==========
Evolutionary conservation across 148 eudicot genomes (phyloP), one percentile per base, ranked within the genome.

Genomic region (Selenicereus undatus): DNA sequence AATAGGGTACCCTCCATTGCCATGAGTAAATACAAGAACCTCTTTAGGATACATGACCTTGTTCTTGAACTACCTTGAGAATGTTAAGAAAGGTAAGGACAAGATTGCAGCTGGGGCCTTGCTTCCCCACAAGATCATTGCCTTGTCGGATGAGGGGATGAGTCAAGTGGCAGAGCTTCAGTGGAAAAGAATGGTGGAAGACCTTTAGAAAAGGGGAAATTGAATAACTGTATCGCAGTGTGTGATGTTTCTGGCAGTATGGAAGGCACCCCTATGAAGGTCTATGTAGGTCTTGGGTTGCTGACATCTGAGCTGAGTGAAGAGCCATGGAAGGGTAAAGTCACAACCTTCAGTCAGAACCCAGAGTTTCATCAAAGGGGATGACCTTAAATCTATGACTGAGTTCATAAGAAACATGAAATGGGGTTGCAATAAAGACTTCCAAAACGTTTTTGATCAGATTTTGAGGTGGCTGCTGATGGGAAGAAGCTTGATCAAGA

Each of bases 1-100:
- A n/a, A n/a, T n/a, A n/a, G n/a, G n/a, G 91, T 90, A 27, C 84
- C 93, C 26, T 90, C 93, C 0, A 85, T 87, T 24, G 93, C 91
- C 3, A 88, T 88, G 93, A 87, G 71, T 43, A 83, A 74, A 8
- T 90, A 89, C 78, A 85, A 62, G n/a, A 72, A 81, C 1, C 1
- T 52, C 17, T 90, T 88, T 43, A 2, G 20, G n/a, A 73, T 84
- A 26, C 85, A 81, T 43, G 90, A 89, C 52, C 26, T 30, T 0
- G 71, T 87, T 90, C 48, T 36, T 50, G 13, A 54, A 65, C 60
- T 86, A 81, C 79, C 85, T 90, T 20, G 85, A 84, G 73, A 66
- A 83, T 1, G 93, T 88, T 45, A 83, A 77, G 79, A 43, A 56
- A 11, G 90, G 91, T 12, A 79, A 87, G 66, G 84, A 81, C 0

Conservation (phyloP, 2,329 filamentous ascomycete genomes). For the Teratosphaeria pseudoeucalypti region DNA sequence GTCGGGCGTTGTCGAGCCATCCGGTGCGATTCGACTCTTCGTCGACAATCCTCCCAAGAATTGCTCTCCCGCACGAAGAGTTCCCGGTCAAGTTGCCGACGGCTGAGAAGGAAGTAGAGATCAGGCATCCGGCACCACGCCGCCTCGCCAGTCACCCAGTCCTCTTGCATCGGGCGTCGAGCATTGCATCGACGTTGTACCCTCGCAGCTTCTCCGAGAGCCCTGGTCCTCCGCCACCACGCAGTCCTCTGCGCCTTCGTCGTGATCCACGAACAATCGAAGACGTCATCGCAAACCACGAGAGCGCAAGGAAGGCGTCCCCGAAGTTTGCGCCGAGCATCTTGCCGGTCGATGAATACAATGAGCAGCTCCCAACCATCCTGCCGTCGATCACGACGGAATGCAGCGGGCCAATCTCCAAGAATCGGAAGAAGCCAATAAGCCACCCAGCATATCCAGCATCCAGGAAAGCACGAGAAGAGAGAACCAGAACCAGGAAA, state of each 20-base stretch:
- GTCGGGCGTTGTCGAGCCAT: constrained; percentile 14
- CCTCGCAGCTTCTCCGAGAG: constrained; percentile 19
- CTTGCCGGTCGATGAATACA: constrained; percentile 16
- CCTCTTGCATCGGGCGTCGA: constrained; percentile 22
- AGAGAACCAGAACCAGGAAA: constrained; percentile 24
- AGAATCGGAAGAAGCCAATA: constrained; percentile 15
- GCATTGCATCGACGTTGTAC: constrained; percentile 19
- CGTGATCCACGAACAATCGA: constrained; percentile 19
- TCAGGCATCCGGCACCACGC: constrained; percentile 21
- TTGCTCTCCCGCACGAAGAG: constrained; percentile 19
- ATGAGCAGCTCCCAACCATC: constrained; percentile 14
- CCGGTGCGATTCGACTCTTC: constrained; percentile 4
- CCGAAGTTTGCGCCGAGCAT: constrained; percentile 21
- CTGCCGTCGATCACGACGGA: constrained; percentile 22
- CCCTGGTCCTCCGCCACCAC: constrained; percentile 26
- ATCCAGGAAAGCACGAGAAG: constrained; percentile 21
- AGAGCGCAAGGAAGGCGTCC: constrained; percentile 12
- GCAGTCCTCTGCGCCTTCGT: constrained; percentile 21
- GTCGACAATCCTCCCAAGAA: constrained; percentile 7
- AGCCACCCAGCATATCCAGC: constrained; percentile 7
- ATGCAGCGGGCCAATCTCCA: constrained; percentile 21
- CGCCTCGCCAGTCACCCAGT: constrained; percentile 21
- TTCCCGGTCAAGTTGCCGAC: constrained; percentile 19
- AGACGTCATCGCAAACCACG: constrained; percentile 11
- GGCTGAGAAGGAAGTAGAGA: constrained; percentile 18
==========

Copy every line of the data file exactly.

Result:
Evolutionary conservation across 148 eudicot genomes (phyloP), one percentile per base, ranked within the genome.

Genomic region (Selenicereus undatus): DNA sequence AATAGGGTACCCTCCATTGCCATGAGTAAATACAAGAACCTCTTTAGGATACATGACCTTGTTCTTGAACTACCTTGAGAATGTTAAGAAAGGTAAGGACAAGATTGCAGCTGGGGCCTTGCTTCCCCACAAGATCATTGCCTTGTCGGATGAGGGGATGAGTCAAGTGGCAGAGCTTCAGTGGAAAAGAATGGTGGAAGACCTTTAGAAAAGGGGAAATTGAATAACTGTATCGCAGTGTGTGATGTTTCTGGCAGTATGGAAGGCACCCCTATGAAGGTCTATGTAGGTCTTGGGTTGCTGACATCTGAGCTGAGTGAAGAGCCATGGAAGGGTAAAGTCACAACCTTCAGTCAGAACCCAGAGTTTCATCAAAGGGGATGACCTTAAATCTATGACTGAGTTCATAAGAAACATGAAATGGGGTTGCAATAAAGACTTCCAAAACGTTTTTGATCAGATTTTGAGGTGGCTGCTGATGGGAAGAAGCTTGATCAAGA

Each of bases 1-100:
- A n/a, A n/a, T n/a, A n/a, G n/a, G n/a, G 91, T 90, A 27, C 84
- C 93, C 26, T 90, C 93, C 0, A 85, T 87, T 24, G 93, C 91
- C 3, A 88, T 88, G 93, A 87, G 71, T 43, A 83, A 74, A 8
- T 90, A 89, C 78, A 85, A 62, G n/a, A 72, A 81, C 1, C 1
- T 52, C 17, T 90, T 88, T 43, A 2, G 20, G n/a, A 73, T 84
- A 26, C 85, A 81, T 43, G 90, A 89, C 52, C 26, T 30, T 0
- G 71, T 87, T 90, C 48, T 36, T 50, G 13, A 54, A 65, C 60
- T 86, A 81, C 79, C 85, T 90, T 20, G 85, A 84, G 73, A 66
- A 83, T 1, G 93, T 88, T 45, A 83, A 77, G 79, A 43, A 56
- A 11, G 90, G 91, T 12, A 79, A 87, G 66, G 84, A 81, C 0

Conservation (phyloP, 2,329 filamentous ascomycete genomes). For the Teratosphaeria pseudoeucalypti region DNA sequence GTCGGGCGTTGTCGAGCCATCCGGTGCGATTCGACTCTTCGTCGACAATCCTCCCAAGAATTGCTCTCCCGCACGAAGAGTTCCCGGTCAAGTTGCCGACGGCTGAGAAGGAAGTAGAGATCAGGCATCCGGCACCACGCCGCCTCGCCAGTCACCCAGTCCTCTTGCATCGGGCGTCGAGCATTGCATCGACGTTGTACCCTCGCAGCTTCTCCGAGAGCCCTGGTCCTCCGCCACCACGCAGTCCTCTGCGCCTTCGTCGTGATCCACGAACAATCGAAGACGTCATCGCAAACCACGAGAGCGCAAGGAAGGCGTCCCCGAAGTTTGCGCCGAGCATCTTGCCGGTCGATGAATACAATGAGCAGCTCCCAACCATCCTGCCGTCGATCACGACGGAATGCAGCGGGCCAATCTCCAAGAATCGGAAGAAGCCAATAAGCCACCCAGCATATCCAGCATCCAGGAAAGCACGAGAAGAGAGAACCAGAACCAGGAAA, state of each 20-base stretch:
- GTCGGGCGTTGTCGAGCCAT: constrained; percentile 14
- CCTCGCAGCTTCTCCGAGAG: constrained; percentile 19
- CTTGCCGGTCGATGAATACA: constrained; percentile 16
- CCTCTTGCATCGGGCGTCGA: constrained; percentile 22
- AGAGAACCAGAACCAGGAAA: constrained; percentile 24
- AGAATCGGAAGAAGCCAATA: constrained; percentile 15
- GCATTGCATCGACGTTGTAC: constrained; percentile 19
- CGTGATCCACGAACAATCGA: constrained; percentile 19
- TCAGGCATCCGGCACCACGC: constrained; percentile 21
- TTGCTCTCCCGCACGAAGAG: constrained; percentile 19
- ATGAGCAGCTCCCAACCATC: constrained; percentile 14
- CCGGTGCGATTCGACTCTTC: constrained; percentile 4
- CCGAAGTTTGCGCCGAGCAT: constrained; percentile 21
- CTGCCGTCGATCACGACGGA: constrained; percentile 22
- CCCTGGTCCTCCGCCACCAC: constrained; percentile 26
- ATCCAGGAAAGCACGAGAAG: constrained; percentile 21
- AGAGCGCAAGGAAGGCGTCC: constrained; percentile 12
- GCAGTCCTCTGCGCCTTCGT: constrained; percentile 21
- GTCGACAATCCTCCCAAGAA: constrained; percentile 7
- AGCCACCCAGCATATCCAGC: constrained; percentile 7
- ATGCAGCGGGCCAATCTCCA: constrained; percentile 21
- CGCCTCGCCAGTCACCCAGT: constrained; percentile 21
- TTCCCGGTCAAGTTGCCGAC: constrained; percentile 19
- AGACGTCATCGCAAACCACG: constrained; percentile 11
- GGCTGAGAAGGAAGTAGAGA: constrained; percentile 18